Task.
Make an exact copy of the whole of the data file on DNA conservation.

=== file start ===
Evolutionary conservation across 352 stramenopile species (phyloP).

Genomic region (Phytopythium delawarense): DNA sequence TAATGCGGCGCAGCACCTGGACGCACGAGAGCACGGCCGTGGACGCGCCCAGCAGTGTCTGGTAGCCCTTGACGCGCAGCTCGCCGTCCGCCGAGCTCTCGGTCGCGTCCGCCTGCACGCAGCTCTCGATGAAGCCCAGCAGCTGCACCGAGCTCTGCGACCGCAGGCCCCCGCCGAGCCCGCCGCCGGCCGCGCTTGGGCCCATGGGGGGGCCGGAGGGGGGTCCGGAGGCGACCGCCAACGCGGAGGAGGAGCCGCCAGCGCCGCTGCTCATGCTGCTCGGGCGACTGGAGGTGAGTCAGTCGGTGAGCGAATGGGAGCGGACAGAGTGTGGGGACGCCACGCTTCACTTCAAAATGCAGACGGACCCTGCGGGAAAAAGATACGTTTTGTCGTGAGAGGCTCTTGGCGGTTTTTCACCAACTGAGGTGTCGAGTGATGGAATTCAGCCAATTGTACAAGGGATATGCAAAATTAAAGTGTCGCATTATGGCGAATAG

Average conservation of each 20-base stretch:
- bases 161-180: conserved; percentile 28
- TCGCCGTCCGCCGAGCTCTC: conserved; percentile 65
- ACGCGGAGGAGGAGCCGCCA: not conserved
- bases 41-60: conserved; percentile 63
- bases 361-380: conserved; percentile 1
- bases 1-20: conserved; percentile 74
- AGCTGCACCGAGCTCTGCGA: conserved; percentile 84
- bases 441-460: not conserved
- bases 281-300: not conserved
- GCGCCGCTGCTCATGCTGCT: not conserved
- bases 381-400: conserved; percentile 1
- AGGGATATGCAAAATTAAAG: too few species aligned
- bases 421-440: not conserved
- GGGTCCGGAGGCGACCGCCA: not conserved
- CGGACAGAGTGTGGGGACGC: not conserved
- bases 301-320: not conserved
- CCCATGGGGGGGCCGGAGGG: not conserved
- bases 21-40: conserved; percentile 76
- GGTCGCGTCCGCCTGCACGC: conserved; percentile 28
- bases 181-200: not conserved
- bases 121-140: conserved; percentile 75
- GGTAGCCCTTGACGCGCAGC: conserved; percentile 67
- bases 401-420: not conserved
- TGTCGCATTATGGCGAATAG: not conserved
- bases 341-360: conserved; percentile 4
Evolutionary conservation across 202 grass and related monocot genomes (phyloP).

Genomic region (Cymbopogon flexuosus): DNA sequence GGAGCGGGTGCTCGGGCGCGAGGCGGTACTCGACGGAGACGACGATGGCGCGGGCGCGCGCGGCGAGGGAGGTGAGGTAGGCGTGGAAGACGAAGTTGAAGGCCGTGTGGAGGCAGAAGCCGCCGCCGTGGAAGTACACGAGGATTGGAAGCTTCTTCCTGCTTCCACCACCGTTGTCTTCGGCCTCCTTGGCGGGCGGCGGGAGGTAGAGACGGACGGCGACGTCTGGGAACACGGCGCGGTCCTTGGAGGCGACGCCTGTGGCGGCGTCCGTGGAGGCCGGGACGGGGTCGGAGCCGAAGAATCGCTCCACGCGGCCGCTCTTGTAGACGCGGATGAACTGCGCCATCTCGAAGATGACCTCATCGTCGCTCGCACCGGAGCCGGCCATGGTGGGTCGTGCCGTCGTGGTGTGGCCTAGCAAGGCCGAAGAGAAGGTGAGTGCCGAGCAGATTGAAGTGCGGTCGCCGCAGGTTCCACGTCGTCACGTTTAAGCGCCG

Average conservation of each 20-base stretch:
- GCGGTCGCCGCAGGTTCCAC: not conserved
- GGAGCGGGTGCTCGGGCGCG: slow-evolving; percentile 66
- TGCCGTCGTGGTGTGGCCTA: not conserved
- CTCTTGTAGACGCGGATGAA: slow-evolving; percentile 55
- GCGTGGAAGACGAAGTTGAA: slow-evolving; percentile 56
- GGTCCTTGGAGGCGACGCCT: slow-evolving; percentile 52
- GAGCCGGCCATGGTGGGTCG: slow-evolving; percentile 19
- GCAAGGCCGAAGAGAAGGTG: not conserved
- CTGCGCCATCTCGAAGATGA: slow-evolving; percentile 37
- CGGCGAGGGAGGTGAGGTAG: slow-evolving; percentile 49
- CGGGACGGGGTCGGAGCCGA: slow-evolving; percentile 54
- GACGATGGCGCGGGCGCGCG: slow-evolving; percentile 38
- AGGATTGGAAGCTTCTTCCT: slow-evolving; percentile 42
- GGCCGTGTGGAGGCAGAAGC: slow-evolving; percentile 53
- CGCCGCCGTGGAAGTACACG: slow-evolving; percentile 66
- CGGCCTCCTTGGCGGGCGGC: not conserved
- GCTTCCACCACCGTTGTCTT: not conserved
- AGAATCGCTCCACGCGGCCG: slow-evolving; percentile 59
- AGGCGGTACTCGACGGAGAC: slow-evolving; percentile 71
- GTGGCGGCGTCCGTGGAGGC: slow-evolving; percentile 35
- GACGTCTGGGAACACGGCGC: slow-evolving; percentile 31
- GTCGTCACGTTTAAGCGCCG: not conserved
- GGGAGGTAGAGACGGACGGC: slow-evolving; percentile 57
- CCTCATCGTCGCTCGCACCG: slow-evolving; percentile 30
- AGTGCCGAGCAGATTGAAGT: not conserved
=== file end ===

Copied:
Evolutionary conservation across 352 stramenopile species (phyloP).

Genomic region (Phytopythium delawarense): DNA sequence TAATGCGGCGCAGCACCTGGACGCACGAGAGCACGGCCGTGGACGCGCCCAGCAGTGTCTGGTAGCCCTTGACGCGCAGCTCGCCGTCCGCCGAGCTCTCGGTCGCGTCCGCCTGCACGCAGCTCTCGATGAAGCCCAGCAGCTGCACCGAGCTCTGCGACCGCAGGCCCCCGCCGAGCCCGCCGCCGGCCGCGCTTGGGCCCATGGGGGGGCCGGAGGGGGGTCCGGAGGCGACCGCCAACGCGGAGGAGGAGCCGCCAGCGCCGCTGCTCATGCTGCTCGGGCGACTGGAGGTGAGTCAGTCGGTGAGCGAATGGGAGCGGACAGAGTGTGGGGACGCCACGCTTCACTTCAAAATGCAGACGGACCCTGCGGGAAAAAGATACGTTTTGTCGTGAGAGGCTCTTGGCGGTTTTTCACCAACTGAGGTGTCGAGTGATGGAATTCAGCCAATTGTACAAGGGATATGCAAAATTAAAGTGTCGCATTATGGCGAATAG

Average conservation of each 20-base stretch:
- bases 161-180: conserved; percentile 28
- TCGCCGTCCGCCGAGCTCTC: conserved; percentile 65
- ACGCGGAGGAGGAGCCGCCA: not conserved
- bases 41-60: conserved; percentile 63
- bases 361-380: conserved; percentile 1
- bases 1-20: conserved; percentile 74
- AGCTGCACCGAGCTCTGCGA: conserved; percentile 84
- bases 441-460: not conserved
- bases 281-300: not conserved
- GCGCCGCTGCTCATGCTGCT: not conserved
- bases 381-400: conserved; percentile 1
- AGGGATATGCAAAATTAAAG: too few species aligned
- bases 421-440: not conserved
- GGGTCCGGAGGCGACCGCCA: not conserved
- CGGACAGAGTGTGGGGACGC: not conserved
- bases 301-320: not conserved
- CCCATGGGGGGGCCGGAGGG: not conserved
- bases 21-40: conserved; percentile 76
- GGTCGCGTCCGCCTGCACGC: conserved; percentile 28
- bases 181-200: not conserved
- bases 121-140: conserved; percentile 75
- GGTAGCCCTTGACGCGCAGC: conserved; percentile 67
- bases 401-420: not conserved
- TGTCGCATTATGGCGAATAG: not conserved
- bases 341-360: conserved; percentile 4
Evolutionary conservation across 202 grass and related monocot genomes (phyloP).

Genomic region (Cymbopogon flexuosus): DNA sequence GGAGCGGGTGCTCGGGCGCGAGGCGGTACTCGACGGAGACGACGATGGCGCGGGCGCGCGCGGCGAGGGAGGTGAGGTAGGCGTGGAAGACGAAGTTGAAGGCCGTGTGGAGGCAGAAGCCGCCGCCGTGGAAGTACACGAGGATTGGAAGCTTCTTCCTGCTTCCACCACCGTTGTCTTCGGCCTCCTTGGCGGGCGGCGGGAGGTAGAGACGGACGGCGACGTCTGGGAACACGGCGCGGTCCTTGGAGGCGACGCCTGTGGCGGCGTCCGTGGAGGCCGGGACGGGGTCGGAGCCGAAGAATCGCTCCACGCGGCCGCTCTTGTAGACGCGGATGAACTGCGCCATCTCGAAGATGACCTCATCGTCGCTCGCACCGGAGCCGGCCATGGTGGGTCGTGCCGTCGTGGTGTGGCCTAGCAAGGCCGAAGAGAAGGTGAGTGCCGAGCAGATTGAAGTGCGGTCGCCGCAGGTTCCACGTCGTCACGTTTAAGCGCCG

Average conservation of each 20-base stretch:
- GCGGTCGCCGCAGGTTCCAC: not conserved
- GGAGCGGGTGCTCGGGCGCG: slow-evolving; percentile 66
- TGCCGTCGTGGTGTGGCCTA: not conserved
- CTCTTGTAGACGCGGATGAA: slow-evolving; percentile 55
- GCGTGGAAGACGAAGTTGAA: slow-evolving; percentile 56
- GGTCCTTGGAGGCGACGCCT: slow-evolving; percentile 52
- GAGCCGGCCATGGTGGGTCG: slow-evolving; percentile 19
- GCAAGGCCGAAGAGAAGGTG: not conserved
- CTGCGCCATCTCGAAGATGA: slow-evolving; percentile 37
- CGGCGAGGGAGGTGAGGTAG: slow-evolving; percentile 49
- CGGGACGGGGTCGGAGCCGA: slow-evolving; percentile 54
- GACGATGGCGCGGGCGCGCG: slow-evolving; percentile 38
- AGGATTGGAAGCTTCTTCCT: slow-evolving; percentile 42
- GGCCGTGTGGAGGCAGAAGC: slow-evolving; percentile 53
- CGCCGCCGTGGAAGTACACG: slow-evolving; percentile 66
- CGGCCTCCTTGGCGGGCGGC: not conserved
- GCTTCCACCACCGTTGTCTT: not conserved
- AGAATCGCTCCACGCGGCCG: slow-evolving; percentile 59
- AGGCGGTACTCGACGGAGAC: slow-evolving; percentile 71
- GTGGCGGCGTCCGTGGAGGC: slow-evolving; percentile 35
- GACGTCTGGGAACACGGCGC: slow-evolving; percentile 31
- GTCGTCACGTTTAAGCGCCG: not conserved
- GGGAGGTAGAGACGGACGGC: slow-evolving; percentile 57
- CCTCATCGTCGCTCGCACCG: slow-evolving; percentile 30
- AGTGCCGAGCAGATTGAAGT: not conserved